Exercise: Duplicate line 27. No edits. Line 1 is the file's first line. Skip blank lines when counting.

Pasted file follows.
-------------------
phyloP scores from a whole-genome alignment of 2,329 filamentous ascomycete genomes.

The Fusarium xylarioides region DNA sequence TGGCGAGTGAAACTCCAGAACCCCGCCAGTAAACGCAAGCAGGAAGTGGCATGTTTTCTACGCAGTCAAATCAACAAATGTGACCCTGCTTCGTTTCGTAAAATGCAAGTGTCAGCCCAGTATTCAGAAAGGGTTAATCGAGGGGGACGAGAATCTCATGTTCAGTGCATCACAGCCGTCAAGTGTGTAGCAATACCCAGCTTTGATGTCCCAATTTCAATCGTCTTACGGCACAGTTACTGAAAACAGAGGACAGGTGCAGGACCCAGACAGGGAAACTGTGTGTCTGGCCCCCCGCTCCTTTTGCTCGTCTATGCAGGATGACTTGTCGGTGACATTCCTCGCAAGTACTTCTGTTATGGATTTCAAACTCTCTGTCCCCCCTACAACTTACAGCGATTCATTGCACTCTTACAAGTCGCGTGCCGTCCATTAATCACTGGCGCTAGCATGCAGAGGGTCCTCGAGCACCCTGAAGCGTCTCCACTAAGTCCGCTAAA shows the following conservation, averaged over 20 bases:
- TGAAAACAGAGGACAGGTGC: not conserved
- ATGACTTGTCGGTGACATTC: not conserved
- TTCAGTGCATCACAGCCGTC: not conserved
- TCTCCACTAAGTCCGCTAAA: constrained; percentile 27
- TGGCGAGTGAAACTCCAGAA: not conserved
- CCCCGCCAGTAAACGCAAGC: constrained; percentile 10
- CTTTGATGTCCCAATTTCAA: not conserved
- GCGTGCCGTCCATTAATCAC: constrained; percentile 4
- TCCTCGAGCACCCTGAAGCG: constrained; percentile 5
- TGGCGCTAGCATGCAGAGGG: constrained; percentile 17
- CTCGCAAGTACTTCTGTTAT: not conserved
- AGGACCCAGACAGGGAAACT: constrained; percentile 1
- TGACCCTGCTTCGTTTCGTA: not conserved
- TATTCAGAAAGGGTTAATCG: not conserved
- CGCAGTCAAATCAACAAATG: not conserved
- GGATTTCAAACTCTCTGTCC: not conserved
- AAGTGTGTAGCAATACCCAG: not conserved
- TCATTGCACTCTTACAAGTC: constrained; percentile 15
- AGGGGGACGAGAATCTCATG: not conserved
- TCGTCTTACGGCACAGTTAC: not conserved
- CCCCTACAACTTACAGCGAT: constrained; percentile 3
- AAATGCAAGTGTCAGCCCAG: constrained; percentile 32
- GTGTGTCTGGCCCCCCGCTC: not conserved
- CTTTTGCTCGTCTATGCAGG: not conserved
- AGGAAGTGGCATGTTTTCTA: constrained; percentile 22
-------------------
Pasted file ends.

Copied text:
- AGGAAGTGGCATGTTTTCTA: constrained; percentile 22